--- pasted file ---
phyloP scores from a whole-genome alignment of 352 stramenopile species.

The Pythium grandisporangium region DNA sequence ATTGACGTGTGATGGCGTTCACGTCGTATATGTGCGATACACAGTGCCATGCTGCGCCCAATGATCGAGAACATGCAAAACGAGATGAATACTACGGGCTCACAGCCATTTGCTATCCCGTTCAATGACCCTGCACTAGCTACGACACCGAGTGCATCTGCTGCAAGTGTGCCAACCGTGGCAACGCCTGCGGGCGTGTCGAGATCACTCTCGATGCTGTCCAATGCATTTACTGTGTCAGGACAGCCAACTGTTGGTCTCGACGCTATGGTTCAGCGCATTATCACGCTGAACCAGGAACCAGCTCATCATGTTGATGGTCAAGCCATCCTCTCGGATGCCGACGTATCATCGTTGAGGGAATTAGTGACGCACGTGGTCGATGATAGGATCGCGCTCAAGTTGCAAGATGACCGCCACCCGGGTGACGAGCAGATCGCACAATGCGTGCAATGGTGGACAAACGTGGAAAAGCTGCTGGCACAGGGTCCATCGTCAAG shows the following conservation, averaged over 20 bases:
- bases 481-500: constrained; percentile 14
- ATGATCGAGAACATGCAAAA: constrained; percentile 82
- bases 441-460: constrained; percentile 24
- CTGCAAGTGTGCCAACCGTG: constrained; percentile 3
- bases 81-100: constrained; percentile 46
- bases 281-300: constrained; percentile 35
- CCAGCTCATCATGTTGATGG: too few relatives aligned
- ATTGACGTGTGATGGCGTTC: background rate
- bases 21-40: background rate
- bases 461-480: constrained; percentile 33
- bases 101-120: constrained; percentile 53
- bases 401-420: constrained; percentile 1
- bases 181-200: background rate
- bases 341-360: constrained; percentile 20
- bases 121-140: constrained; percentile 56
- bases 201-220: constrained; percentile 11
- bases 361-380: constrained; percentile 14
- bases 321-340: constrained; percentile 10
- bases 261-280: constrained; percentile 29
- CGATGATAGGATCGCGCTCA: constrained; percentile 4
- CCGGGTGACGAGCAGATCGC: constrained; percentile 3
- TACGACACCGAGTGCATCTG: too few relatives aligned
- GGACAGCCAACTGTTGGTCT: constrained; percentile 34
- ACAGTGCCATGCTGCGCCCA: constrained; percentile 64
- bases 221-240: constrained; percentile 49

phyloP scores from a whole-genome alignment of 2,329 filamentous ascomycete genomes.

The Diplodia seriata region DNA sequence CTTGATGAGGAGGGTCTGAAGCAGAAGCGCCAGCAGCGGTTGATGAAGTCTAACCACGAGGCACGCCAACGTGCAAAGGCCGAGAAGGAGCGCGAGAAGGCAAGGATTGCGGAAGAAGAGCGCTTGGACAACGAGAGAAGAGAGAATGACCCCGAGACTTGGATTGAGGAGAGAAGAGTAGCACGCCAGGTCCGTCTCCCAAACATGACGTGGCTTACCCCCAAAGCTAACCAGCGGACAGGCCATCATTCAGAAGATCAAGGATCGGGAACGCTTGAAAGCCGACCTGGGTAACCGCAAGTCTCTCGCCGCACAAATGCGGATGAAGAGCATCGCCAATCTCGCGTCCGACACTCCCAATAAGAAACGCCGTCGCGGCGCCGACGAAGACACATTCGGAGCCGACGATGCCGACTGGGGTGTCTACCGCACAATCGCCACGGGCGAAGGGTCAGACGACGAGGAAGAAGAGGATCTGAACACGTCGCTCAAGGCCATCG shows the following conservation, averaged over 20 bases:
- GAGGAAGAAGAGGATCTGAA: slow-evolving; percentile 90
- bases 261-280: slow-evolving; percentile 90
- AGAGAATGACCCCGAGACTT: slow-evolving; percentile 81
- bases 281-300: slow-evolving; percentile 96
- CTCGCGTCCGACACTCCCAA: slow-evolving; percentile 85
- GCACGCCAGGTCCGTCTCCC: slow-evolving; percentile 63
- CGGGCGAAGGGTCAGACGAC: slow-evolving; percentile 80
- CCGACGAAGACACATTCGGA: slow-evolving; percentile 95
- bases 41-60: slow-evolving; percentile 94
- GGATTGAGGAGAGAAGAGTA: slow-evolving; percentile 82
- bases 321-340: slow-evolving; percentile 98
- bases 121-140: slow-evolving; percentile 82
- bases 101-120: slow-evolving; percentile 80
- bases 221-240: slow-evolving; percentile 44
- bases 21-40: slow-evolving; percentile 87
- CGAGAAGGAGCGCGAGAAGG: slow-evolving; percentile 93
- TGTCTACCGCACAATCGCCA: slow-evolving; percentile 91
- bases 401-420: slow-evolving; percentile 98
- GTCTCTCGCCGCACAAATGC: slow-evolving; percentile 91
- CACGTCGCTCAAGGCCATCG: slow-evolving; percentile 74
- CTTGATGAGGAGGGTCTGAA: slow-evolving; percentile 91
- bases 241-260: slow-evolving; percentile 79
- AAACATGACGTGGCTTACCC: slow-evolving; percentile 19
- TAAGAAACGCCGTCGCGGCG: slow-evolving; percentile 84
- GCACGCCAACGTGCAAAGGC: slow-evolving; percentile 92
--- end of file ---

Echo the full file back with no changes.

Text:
phyloP scores from a whole-genome alignment of 352 stramenopile species.

The Pythium grandisporangium region DNA sequence ATTGACGTGTGATGGCGTTCACGTCGTATATGTGCGATACACAGTGCCATGCTGCGCCCAATGATCGAGAACATGCAAAACGAGATGAATACTACGGGCTCACAGCCATTTGCTATCCCGTTCAATGACCCTGCACTAGCTACGACACCGAGTGCATCTGCTGCAAGTGTGCCAACCGTGGCAACGCCTGCGGGCGTGTCGAGATCACTCTCGATGCTGTCCAATGCATTTACTGTGTCAGGACAGCCAACTGTTGGTCTCGACGCTATGGTTCAGCGCATTATCACGCTGAACCAGGAACCAGCTCATCATGTTGATGGTCAAGCCATCCTCTCGGATGCCGACGTATCATCGTTGAGGGAATTAGTGACGCACGTGGTCGATGATAGGATCGCGCTCAAGTTGCAAGATGACCGCCACCCGGGTGACGAGCAGATCGCACAATGCGTGCAATGGTGGACAAACGTGGAAAAGCTGCTGGCACAGGGTCCATCGTCAAG shows the following conservation, averaged over 20 bases:
- bases 481-500: constrained; percentile 14
- ATGATCGAGAACATGCAAAA: constrained; percentile 82
- bases 441-460: constrained; percentile 24
- CTGCAAGTGTGCCAACCGTG: constrained; percentile 3
- bases 81-100: constrained; percentile 46
- bases 281-300: constrained; percentile 35
- CCAGCTCATCATGTTGATGG: too few relatives aligned
- ATTGACGTGTGATGGCGTTC: background rate
- bases 21-40: background rate
- bases 461-480: constrained; percentile 33
- bases 101-120: constrained; percentile 53
- bases 401-420: constrained; percentile 1
- bases 181-200: background rate
- bases 341-360: constrained; percentile 20
- bases 121-140: constrained; percentile 56
- bases 201-220: constrained; percentile 11
- bases 361-380: constrained; percentile 14
- bases 321-340: constrained; percentile 10
- bases 261-280: constrained; percentile 29
- CGATGATAGGATCGCGCTCA: constrained; percentile 4
- CCGGGTGACGAGCAGATCGC: constrained; percentile 3
- TACGACACCGAGTGCATCTG: too few relatives aligned
- GGACAGCCAACTGTTGGTCT: constrained; percentile 34
- ACAGTGCCATGCTGCGCCCA: constrained; percentile 64
- bases 221-240: constrained; percentile 49

phyloP scores from a whole-genome alignment of 2,329 filamentous ascomycete genomes.

The Diplodia seriata region DNA sequence CTTGATGAGGAGGGTCTGAAGCAGAAGCGCCAGCAGCGGTTGATGAAGTCTAACCACGAGGCACGCCAACGTGCAAAGGCCGAGAAGGAGCGCGAGAAGGCAAGGATTGCGGAAGAAGAGCGCTTGGACAACGAGAGAAGAGAGAATGACCCCGAGACTTGGATTGAGGAGAGAAGAGTAGCACGCCAGGTCCGTCTCCCAAACATGACGTGGCTTACCCCCAAAGCTAACCAGCGGACAGGCCATCATTCAGAAGATCAAGGATCGGGAACGCTTGAAAGCCGACCTGGGTAACCGCAAGTCTCTCGCCGCACAAATGCGGATGAAGAGCATCGCCAATCTCGCGTCCGACACTCCCAATAAGAAACGCCGTCGCGGCGCCGACGAAGACACATTCGGAGCCGACGATGCCGACTGGGGTGTCTACCGCACAATCGCCACGGGCGAAGGGTCAGACGACGAGGAAGAAGAGGATCTGAACACGTCGCTCAAGGCCATCG shows the following conservation, averaged over 20 bases:
- GAGGAAGAAGAGGATCTGAA: slow-evolving; percentile 90
- bases 261-280: slow-evolving; percentile 90
- AGAGAATGACCCCGAGACTT: slow-evolving; percentile 81
- bases 281-300: slow-evolving; percentile 96
- CTCGCGTCCGACACTCCCAA: slow-evolving; percentile 85
- GCACGCCAGGTCCGTCTCCC: slow-evolving; percentile 63
- CGGGCGAAGGGTCAGACGAC: slow-evolving; percentile 80
- CCGACGAAGACACATTCGGA: slow-evolving; percentile 95
- bases 41-60: slow-evolving; percentile 94
- GGATTGAGGAGAGAAGAGTA: slow-evolving; percentile 82
- bases 321-340: slow-evolving; percentile 98
- bases 121-140: slow-evolving; percentile 82
- bases 101-120: slow-evolving; percentile 80
- bases 221-240: slow-evolving; percentile 44
- bases 21-40: slow-evolving; percentile 87
- CGAGAAGGAGCGCGAGAAGG: slow-evolving; percentile 93
- TGTCTACCGCACAATCGCCA: slow-evolving; percentile 91
- bases 401-420: slow-evolving; percentile 98
- GTCTCTCGCCGCACAAATGC: slow-evolving; percentile 91
- CACGTCGCTCAAGGCCATCG: slow-evolving; percentile 74
- CTTGATGAGGAGGGTCTGAA: slow-evolving; percentile 91
- bases 241-260: slow-evolving; percentile 79
- AAACATGACGTGGCTTACCC: slow-evolving; percentile 19
- TAAGAAACGCCGTCGCGGCG: slow-evolving; percentile 84
- GCACGCCAACGTGCAAAGGC: slow-evolving; percentile 92